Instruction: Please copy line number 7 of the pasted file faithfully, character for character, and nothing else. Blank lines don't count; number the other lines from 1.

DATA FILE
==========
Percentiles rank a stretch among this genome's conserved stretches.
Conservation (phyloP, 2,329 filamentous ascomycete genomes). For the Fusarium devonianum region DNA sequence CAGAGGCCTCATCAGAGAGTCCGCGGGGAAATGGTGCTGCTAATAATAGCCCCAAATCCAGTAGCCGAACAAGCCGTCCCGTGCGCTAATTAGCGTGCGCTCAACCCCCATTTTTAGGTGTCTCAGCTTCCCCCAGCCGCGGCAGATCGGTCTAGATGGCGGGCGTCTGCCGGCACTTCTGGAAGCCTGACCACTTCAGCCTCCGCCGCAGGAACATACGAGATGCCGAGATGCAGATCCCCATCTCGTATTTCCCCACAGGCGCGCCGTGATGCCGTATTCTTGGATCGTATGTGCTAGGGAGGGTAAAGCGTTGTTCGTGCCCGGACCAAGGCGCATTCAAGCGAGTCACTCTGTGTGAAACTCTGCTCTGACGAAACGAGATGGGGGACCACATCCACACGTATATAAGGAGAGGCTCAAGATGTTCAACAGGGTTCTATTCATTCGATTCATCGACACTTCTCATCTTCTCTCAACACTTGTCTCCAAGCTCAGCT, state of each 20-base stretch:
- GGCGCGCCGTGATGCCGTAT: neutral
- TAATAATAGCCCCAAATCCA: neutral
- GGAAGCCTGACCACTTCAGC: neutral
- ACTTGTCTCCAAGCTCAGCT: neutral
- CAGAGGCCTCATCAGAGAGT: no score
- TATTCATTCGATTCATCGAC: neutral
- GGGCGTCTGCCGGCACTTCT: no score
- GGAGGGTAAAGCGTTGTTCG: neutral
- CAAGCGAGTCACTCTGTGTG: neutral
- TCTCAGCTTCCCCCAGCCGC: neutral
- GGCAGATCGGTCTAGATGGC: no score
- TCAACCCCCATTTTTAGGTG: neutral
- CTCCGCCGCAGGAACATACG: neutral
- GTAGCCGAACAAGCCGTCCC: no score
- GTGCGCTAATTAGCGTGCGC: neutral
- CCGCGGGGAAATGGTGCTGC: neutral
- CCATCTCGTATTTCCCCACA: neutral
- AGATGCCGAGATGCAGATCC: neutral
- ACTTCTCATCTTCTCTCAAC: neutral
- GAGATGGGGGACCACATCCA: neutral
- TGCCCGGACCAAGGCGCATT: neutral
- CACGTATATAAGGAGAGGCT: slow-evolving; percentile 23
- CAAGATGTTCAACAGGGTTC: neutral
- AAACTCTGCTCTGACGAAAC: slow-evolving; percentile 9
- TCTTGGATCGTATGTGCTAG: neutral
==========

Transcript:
- CAGAGGCCTCATCAGAGAGT: no score